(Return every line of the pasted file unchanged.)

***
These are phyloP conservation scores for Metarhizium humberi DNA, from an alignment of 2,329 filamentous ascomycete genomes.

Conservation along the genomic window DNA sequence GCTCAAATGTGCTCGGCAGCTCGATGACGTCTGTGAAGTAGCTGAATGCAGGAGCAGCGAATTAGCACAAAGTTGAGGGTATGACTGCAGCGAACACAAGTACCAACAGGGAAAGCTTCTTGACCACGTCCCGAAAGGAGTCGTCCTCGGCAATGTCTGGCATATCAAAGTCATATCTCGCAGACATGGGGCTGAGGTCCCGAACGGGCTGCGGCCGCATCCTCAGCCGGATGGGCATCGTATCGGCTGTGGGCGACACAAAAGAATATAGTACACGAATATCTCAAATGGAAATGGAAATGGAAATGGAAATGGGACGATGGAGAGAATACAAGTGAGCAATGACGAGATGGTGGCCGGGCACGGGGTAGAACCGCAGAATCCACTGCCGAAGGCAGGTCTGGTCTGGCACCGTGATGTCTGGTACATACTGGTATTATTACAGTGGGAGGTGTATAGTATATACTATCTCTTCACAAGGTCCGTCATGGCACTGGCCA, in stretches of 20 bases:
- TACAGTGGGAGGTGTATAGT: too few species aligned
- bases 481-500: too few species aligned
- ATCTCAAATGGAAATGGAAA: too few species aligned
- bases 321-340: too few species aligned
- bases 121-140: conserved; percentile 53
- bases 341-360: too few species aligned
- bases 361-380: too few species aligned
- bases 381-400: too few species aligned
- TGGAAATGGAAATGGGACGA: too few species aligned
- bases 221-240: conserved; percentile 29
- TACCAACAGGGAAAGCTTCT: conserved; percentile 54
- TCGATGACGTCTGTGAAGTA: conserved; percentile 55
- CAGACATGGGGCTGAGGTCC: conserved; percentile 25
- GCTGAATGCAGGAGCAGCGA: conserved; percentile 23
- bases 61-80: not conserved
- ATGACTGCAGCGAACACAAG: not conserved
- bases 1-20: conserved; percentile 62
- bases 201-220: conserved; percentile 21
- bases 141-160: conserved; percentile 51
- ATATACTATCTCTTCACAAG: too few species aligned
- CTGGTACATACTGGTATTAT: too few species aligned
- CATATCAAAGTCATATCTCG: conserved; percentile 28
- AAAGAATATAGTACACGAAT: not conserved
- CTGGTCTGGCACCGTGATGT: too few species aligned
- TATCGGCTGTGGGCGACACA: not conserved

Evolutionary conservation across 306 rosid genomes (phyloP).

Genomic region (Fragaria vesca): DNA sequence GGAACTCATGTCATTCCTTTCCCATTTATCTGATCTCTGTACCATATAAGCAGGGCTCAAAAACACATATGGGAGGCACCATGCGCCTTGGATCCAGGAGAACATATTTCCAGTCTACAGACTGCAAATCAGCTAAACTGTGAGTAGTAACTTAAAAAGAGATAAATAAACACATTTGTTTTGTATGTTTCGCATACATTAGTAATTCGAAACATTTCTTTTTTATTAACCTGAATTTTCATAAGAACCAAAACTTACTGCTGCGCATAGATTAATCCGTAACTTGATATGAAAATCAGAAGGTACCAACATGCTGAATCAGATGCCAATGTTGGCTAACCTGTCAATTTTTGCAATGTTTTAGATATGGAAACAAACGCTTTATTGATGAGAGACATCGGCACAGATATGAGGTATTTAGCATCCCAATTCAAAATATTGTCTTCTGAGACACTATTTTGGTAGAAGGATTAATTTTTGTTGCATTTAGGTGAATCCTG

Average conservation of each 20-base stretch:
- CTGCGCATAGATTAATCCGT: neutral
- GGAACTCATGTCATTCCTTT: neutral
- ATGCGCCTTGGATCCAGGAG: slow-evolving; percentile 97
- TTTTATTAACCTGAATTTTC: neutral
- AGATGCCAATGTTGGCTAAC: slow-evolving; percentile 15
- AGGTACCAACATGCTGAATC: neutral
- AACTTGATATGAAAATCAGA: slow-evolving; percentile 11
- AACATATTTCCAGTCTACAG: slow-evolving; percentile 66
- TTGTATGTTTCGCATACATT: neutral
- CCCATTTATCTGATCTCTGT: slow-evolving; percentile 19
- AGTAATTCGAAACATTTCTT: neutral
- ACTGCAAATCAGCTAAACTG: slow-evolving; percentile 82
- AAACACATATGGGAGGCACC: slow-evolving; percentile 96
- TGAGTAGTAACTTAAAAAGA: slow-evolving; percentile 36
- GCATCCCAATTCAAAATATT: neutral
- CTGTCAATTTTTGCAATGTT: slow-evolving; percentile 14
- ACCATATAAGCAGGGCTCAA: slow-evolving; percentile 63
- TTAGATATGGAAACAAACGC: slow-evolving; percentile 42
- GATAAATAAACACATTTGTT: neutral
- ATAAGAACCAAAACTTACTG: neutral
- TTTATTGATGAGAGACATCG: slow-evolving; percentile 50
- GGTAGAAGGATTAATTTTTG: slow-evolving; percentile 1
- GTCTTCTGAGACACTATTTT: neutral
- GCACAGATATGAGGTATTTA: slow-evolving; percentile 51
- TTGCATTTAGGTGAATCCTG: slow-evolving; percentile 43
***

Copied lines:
These are phyloP conservation scores for Metarhizium humberi DNA, from an alignment of 2,329 filamentous ascomycete genomes.

Conservation along the genomic window DNA sequence GCTCAAATGTGCTCGGCAGCTCGATGACGTCTGTGAAGTAGCTGAATGCAGGAGCAGCGAATTAGCACAAAGTTGAGGGTATGACTGCAGCGAACACAAGTACCAACAGGGAAAGCTTCTTGACCACGTCCCGAAAGGAGTCGTCCTCGGCAATGTCTGGCATATCAAAGTCATATCTCGCAGACATGGGGCTGAGGTCCCGAACGGGCTGCGGCCGCATCCTCAGCCGGATGGGCATCGTATCGGCTGTGGGCGACACAAAAGAATATAGTACACGAATATCTCAAATGGAAATGGAAATGGAAATGGAAATGGGACGATGGAGAGAATACAAGTGAGCAATGACGAGATGGTGGCCGGGCACGGGGTAGAACCGCAGAATCCACTGCCGAAGGCAGGTCTGGTCTGGCACCGTGATGTCTGGTACATACTGGTATTATTACAGTGGGAGGTGTATAGTATATACTATCTCTTCACAAGGTCCGTCATGGCACTGGCCA, in stretches of 20 bases:
- TACAGTGGGAGGTGTATAGT: too few species aligned
- bases 481-500: too few species aligned
- ATCTCAAATGGAAATGGAAA: too few species aligned
- bases 321-340: too few species aligned
- bases 121-140: conserved; percentile 53
- bases 341-360: too few species aligned
- bases 361-380: too few species aligned
- bases 381-400: too few species aligned
- TGGAAATGGAAATGGGACGA: too few species aligned
- bases 221-240: conserved; percentile 29
- TACCAACAGGGAAAGCTTCT: conserved; percentile 54
- TCGATGACGTCTGTGAAGTA: conserved; percentile 55
- CAGACATGGGGCTGAGGTCC: conserved; percentile 25
- GCTGAATGCAGGAGCAGCGA: conserved; percentile 23
- bases 61-80: not conserved
- ATGACTGCAGCGAACACAAG: not conserved
- bases 1-20: conserved; percentile 62
- bases 201-220: conserved; percentile 21
- bases 141-160: conserved; percentile 51
- ATATACTATCTCTTCACAAG: too few species aligned
- CTGGTACATACTGGTATTAT: too few species aligned
- CATATCAAAGTCATATCTCG: conserved; percentile 28
- AAAGAATATAGTACACGAAT: not conserved
- CTGGTCTGGCACCGTGATGT: too few species aligned
- TATCGGCTGTGGGCGACACA: not conserved

Evolutionary conservation across 306 rosid genomes (phyloP).

Genomic region (Fragaria vesca): DNA sequence GGAACTCATGTCATTCCTTTCCCATTTATCTGATCTCTGTACCATATAAGCAGGGCTCAAAAACACATATGGGAGGCACCATGCGCCTTGGATCCAGGAGAACATATTTCCAGTCTACAGACTGCAAATCAGCTAAACTGTGAGTAGTAACTTAAAAAGAGATAAATAAACACATTTGTTTTGTATGTTTCGCATACATTAGTAATTCGAAACATTTCTTTTTTATTAACCTGAATTTTCATAAGAACCAAAACTTACTGCTGCGCATAGATTAATCCGTAACTTGATATGAAAATCAGAAGGTACCAACATGCTGAATCAGATGCCAATGTTGGCTAACCTGTCAATTTTTGCAATGTTTTAGATATGGAAACAAACGCTTTATTGATGAGAGACATCGGCACAGATATGAGGTATTTAGCATCCCAATTCAAAATATTGTCTTCTGAGACACTATTTTGGTAGAAGGATTAATTTTTGTTGCATTTAGGTGAATCCTG

Average conservation of each 20-base stretch:
- CTGCGCATAGATTAATCCGT: neutral
- GGAACTCATGTCATTCCTTT: neutral
- ATGCGCCTTGGATCCAGGAG: slow-evolving; percentile 97
- TTTTATTAACCTGAATTTTC: neutral
- AGATGCCAATGTTGGCTAAC: slow-evolving; percentile 15
- AGGTACCAACATGCTGAATC: neutral
- AACTTGATATGAAAATCAGA: slow-evolving; percentile 11
- AACATATTTCCAGTCTACAG: slow-evolving; percentile 66
- TTGTATGTTTCGCATACATT: neutral
- CCCATTTATCTGATCTCTGT: slow-evolving; percentile 19
- AGTAATTCGAAACATTTCTT: neutral
- ACTGCAAATCAGCTAAACTG: slow-evolving; percentile 82
- AAACACATATGGGAGGCACC: slow-evolving; percentile 96
- TGAGTAGTAACTTAAAAAGA: slow-evolving; percentile 36
- GCATCCCAATTCAAAATATT: neutral
- CTGTCAATTTTTGCAATGTT: slow-evolving; percentile 14
- ACCATATAAGCAGGGCTCAA: slow-evolving; percentile 63
- TTAGATATGGAAACAAACGC: slow-evolving; percentile 42
- GATAAATAAACACATTTGTT: neutral
- ATAAGAACCAAAACTTACTG: neutral
- TTTATTGATGAGAGACATCG: slow-evolving; percentile 50
- GGTAGAAGGATTAATTTTTG: slow-evolving; percentile 1
- GTCTTCTGAGACACTATTTT: neutral
- GCACAGATATGAGGTATTTA: slow-evolving; percentile 51
- TTGCATTTAGGTGAATCCTG: slow-evolving; percentile 43